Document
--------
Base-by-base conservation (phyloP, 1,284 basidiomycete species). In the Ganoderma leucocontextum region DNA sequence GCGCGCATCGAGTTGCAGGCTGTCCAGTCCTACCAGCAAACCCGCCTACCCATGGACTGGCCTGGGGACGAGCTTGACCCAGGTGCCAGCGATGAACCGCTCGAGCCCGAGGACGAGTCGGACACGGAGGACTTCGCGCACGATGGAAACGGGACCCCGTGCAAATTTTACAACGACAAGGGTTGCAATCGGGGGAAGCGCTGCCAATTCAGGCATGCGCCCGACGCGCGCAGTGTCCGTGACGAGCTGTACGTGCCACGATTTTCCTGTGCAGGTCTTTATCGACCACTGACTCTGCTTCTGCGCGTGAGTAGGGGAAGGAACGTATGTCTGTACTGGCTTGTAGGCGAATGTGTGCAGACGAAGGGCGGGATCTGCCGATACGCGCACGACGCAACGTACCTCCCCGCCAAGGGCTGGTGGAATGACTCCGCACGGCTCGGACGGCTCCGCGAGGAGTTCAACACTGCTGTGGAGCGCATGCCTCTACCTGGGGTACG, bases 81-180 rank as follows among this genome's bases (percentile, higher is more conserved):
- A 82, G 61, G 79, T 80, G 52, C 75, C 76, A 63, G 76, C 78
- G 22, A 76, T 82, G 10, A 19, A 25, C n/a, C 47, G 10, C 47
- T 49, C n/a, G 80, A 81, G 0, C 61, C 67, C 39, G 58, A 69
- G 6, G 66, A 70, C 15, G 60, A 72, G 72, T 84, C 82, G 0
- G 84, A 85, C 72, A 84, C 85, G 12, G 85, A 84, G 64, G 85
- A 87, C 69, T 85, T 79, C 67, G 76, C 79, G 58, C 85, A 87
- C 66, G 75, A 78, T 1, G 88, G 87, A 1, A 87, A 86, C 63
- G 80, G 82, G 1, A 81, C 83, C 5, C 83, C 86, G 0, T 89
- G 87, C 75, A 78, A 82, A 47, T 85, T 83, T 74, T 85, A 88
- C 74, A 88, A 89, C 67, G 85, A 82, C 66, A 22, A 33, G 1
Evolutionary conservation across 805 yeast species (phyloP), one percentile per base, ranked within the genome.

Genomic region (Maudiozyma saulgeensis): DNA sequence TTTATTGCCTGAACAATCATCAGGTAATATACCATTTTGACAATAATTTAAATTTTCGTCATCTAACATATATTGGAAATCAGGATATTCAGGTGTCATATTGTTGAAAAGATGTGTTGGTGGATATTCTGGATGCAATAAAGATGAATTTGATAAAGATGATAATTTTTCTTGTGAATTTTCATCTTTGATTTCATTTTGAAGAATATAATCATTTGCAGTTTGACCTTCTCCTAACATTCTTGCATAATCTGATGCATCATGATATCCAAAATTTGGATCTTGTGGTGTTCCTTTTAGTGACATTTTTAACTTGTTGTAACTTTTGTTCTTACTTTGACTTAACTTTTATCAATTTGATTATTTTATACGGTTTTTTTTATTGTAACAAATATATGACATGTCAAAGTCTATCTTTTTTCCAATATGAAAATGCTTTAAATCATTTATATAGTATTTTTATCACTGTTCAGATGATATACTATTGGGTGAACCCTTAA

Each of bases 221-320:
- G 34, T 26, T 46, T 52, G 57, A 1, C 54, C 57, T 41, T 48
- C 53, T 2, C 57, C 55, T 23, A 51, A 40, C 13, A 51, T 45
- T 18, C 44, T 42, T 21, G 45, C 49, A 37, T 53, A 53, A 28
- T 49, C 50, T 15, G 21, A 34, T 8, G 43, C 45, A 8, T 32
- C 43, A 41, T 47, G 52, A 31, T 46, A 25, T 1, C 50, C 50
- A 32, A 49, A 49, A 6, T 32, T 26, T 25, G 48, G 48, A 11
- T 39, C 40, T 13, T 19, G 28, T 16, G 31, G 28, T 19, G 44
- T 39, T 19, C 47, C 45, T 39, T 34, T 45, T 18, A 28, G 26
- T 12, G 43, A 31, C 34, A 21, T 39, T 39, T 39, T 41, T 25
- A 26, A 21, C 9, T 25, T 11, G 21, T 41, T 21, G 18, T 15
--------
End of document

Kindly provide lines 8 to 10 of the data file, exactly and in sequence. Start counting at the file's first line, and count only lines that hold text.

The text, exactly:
- C 66, G 75, A 78, T 1, G 88, G 87, A 1, A 87, A 86, C 63
- G 80, G 82, G 1, A 81, C 83, C 5, C 83, C 86, G 0, T 89
- G 87, C 75, A 78, A 82, A 47, T 85, T 83, T 74, T 85, A 88